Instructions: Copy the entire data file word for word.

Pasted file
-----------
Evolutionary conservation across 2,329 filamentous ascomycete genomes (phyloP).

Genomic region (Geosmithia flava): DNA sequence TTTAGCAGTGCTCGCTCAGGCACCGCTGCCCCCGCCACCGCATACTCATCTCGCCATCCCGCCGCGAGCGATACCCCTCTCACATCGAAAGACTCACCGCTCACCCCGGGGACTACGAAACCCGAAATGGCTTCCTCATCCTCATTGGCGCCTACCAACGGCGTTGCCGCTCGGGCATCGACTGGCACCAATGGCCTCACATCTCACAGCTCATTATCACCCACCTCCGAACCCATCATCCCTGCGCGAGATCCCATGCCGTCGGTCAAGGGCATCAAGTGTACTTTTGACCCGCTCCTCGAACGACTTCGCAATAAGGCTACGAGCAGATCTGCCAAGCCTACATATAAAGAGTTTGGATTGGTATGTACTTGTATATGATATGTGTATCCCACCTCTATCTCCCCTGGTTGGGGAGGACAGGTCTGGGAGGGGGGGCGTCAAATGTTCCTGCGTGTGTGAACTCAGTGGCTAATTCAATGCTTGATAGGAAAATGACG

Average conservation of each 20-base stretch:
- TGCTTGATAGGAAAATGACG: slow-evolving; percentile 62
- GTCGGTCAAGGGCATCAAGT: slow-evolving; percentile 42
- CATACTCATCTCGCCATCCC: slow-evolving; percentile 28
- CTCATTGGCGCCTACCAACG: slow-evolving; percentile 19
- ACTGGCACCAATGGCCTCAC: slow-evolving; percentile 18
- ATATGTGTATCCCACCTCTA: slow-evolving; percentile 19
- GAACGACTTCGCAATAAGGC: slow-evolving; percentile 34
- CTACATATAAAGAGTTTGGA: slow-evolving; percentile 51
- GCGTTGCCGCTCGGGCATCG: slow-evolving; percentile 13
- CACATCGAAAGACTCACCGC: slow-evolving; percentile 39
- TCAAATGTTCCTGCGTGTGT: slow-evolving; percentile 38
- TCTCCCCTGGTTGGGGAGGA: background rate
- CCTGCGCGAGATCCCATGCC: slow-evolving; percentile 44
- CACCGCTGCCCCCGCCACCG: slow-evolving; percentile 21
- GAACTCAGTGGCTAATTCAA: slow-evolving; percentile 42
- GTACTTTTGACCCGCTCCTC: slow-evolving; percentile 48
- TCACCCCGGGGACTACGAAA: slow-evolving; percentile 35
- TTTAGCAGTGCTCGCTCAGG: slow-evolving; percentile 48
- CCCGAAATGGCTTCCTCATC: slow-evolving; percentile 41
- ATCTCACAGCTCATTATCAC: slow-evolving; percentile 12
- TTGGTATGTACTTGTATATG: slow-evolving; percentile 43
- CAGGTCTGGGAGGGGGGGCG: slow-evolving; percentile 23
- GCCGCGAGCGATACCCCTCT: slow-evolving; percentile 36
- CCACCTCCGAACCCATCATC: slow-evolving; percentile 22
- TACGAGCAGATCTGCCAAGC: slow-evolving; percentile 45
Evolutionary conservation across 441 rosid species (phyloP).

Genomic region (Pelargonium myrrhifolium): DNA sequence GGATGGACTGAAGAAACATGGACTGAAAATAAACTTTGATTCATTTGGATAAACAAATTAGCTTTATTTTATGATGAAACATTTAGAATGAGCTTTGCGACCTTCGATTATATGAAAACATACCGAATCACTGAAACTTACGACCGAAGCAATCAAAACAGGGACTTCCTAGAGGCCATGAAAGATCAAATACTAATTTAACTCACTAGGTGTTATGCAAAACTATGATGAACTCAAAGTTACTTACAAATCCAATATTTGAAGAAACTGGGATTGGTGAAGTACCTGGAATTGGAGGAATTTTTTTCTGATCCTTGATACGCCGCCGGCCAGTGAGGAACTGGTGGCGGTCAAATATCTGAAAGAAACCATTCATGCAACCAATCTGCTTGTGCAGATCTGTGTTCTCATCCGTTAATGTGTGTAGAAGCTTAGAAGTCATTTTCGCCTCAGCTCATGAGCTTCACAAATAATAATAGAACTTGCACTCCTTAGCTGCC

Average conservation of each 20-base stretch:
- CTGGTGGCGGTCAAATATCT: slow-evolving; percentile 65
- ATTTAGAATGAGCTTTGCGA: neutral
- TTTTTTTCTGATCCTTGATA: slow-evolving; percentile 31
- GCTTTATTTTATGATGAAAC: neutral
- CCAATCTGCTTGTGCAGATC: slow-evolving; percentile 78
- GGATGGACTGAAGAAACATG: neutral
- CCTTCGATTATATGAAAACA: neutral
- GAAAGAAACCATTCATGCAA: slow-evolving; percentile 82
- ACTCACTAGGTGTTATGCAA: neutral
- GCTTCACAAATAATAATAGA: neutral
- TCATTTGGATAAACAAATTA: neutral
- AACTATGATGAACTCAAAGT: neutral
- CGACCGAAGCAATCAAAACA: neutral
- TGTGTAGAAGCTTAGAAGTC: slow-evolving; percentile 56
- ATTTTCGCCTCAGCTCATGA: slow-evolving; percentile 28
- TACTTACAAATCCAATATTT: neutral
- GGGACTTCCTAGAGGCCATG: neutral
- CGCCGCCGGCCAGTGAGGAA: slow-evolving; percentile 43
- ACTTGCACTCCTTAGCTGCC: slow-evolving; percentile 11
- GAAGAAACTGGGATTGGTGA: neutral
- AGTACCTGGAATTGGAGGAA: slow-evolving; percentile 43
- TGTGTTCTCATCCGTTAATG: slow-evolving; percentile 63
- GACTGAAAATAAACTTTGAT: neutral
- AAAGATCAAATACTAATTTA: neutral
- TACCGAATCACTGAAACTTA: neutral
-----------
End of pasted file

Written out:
Evolutionary conservation across 2,329 filamentous ascomycete genomes (phyloP).

Genomic region (Geosmithia flava): DNA sequence TTTAGCAGTGCTCGCTCAGGCACCGCTGCCCCCGCCACCGCATACTCATCTCGCCATCCCGCCGCGAGCGATACCCCTCTCACATCGAAAGACTCACCGCTCACCCCGGGGACTACGAAACCCGAAATGGCTTCCTCATCCTCATTGGCGCCTACCAACGGCGTTGCCGCTCGGGCATCGACTGGCACCAATGGCCTCACATCTCACAGCTCATTATCACCCACCTCCGAACCCATCATCCCTGCGCGAGATCCCATGCCGTCGGTCAAGGGCATCAAGTGTACTTTTGACCCGCTCCTCGAACGACTTCGCAATAAGGCTACGAGCAGATCTGCCAAGCCTACATATAAAGAGTTTGGATTGGTATGTACTTGTATATGATATGTGTATCCCACCTCTATCTCCCCTGGTTGGGGAGGACAGGTCTGGGAGGGGGGGCGTCAAATGTTCCTGCGTGTGTGAACTCAGTGGCTAATTCAATGCTTGATAGGAAAATGACG

Average conservation of each 20-base stretch:
- TGCTTGATAGGAAAATGACG: slow-evolving; percentile 62
- GTCGGTCAAGGGCATCAAGT: slow-evolving; percentile 42
- CATACTCATCTCGCCATCCC: slow-evolving; percentile 28
- CTCATTGGCGCCTACCAACG: slow-evolving; percentile 19
- ACTGGCACCAATGGCCTCAC: slow-evolving; percentile 18
- ATATGTGTATCCCACCTCTA: slow-evolving; percentile 19
- GAACGACTTCGCAATAAGGC: slow-evolving; percentile 34
- CTACATATAAAGAGTTTGGA: slow-evolving; percentile 51
- GCGTTGCCGCTCGGGCATCG: slow-evolving; percentile 13
- CACATCGAAAGACTCACCGC: slow-evolving; percentile 39
- TCAAATGTTCCTGCGTGTGT: slow-evolving; percentile 38
- TCTCCCCTGGTTGGGGAGGA: background rate
- CCTGCGCGAGATCCCATGCC: slow-evolving; percentile 44
- CACCGCTGCCCCCGCCACCG: slow-evolving; percentile 21
- GAACTCAGTGGCTAATTCAA: slow-evolving; percentile 42
- GTACTTTTGACCCGCTCCTC: slow-evolving; percentile 48
- TCACCCCGGGGACTACGAAA: slow-evolving; percentile 35
- TTTAGCAGTGCTCGCTCAGG: slow-evolving; percentile 48
- CCCGAAATGGCTTCCTCATC: slow-evolving; percentile 41
- ATCTCACAGCTCATTATCAC: slow-evolving; percentile 12
- TTGGTATGTACTTGTATATG: slow-evolving; percentile 43
- CAGGTCTGGGAGGGGGGGCG: slow-evolving; percentile 23
- GCCGCGAGCGATACCCCTCT: slow-evolving; percentile 36
- CCACCTCCGAACCCATCATC: slow-evolving; percentile 22
- TACGAGCAGATCTGCCAAGC: slow-evolving; percentile 45
Evolutionary conservation across 441 rosid species (phyloP).

Genomic region (Pelargonium myrrhifolium): DNA sequence GGATGGACTGAAGAAACATGGACTGAAAATAAACTTTGATTCATTTGGATAAACAAATTAGCTTTATTTTATGATGAAACATTTAGAATGAGCTTTGCGACCTTCGATTATATGAAAACATACCGAATCACTGAAACTTACGACCGAAGCAATCAAAACAGGGACTTCCTAGAGGCCATGAAAGATCAAATACTAATTTAACTCACTAGGTGTTATGCAAAACTATGATGAACTCAAAGTTACTTACAAATCCAATATTTGAAGAAACTGGGATTGGTGAAGTACCTGGAATTGGAGGAATTTTTTTCTGATCCTTGATACGCCGCCGGCCAGTGAGGAACTGGTGGCGGTCAAATATCTGAAAGAAACCATTCATGCAACCAATCTGCTTGTGCAGATCTGTGTTCTCATCCGTTAATGTGTGTAGAAGCTTAGAAGTCATTTTCGCCTCAGCTCATGAGCTTCACAAATAATAATAGAACTTGCACTCCTTAGCTGCC

Average conservation of each 20-base stretch:
- CTGGTGGCGGTCAAATATCT: slow-evolving; percentile 65
- ATTTAGAATGAGCTTTGCGA: neutral
- TTTTTTTCTGATCCTTGATA: slow-evolving; percentile 31
- GCTTTATTTTATGATGAAAC: neutral
- CCAATCTGCTTGTGCAGATC: slow-evolving; percentile 78
- GGATGGACTGAAGAAACATG: neutral
- CCTTCGATTATATGAAAACA: neutral
- GAAAGAAACCATTCATGCAA: slow-evolving; percentile 82
- ACTCACTAGGTGTTATGCAA: neutral
- GCTTCACAAATAATAATAGA: neutral
- TCATTTGGATAAACAAATTA: neutral
- AACTATGATGAACTCAAAGT: neutral
- CGACCGAAGCAATCAAAACA: neutral
- TGTGTAGAAGCTTAGAAGTC: slow-evolving; percentile 56
- ATTTTCGCCTCAGCTCATGA: slow-evolving; percentile 28
- TACTTACAAATCCAATATTT: neutral
- GGGACTTCCTAGAGGCCATG: neutral
- CGCCGCCGGCCAGTGAGGAA: slow-evolving; percentile 43
- ACTTGCACTCCTTAGCTGCC: slow-evolving; percentile 11
- GAAGAAACTGGGATTGGTGA: neutral
- AGTACCTGGAATTGGAGGAA: slow-evolving; percentile 43
- TGTGTTCTCATCCGTTAATG: slow-evolving; percentile 63
- GACTGAAAATAAACTTTGAT: neutral
- AAAGATCAAATACTAATTTA: neutral
- TACCGAATCACTGAAACTTA: neutral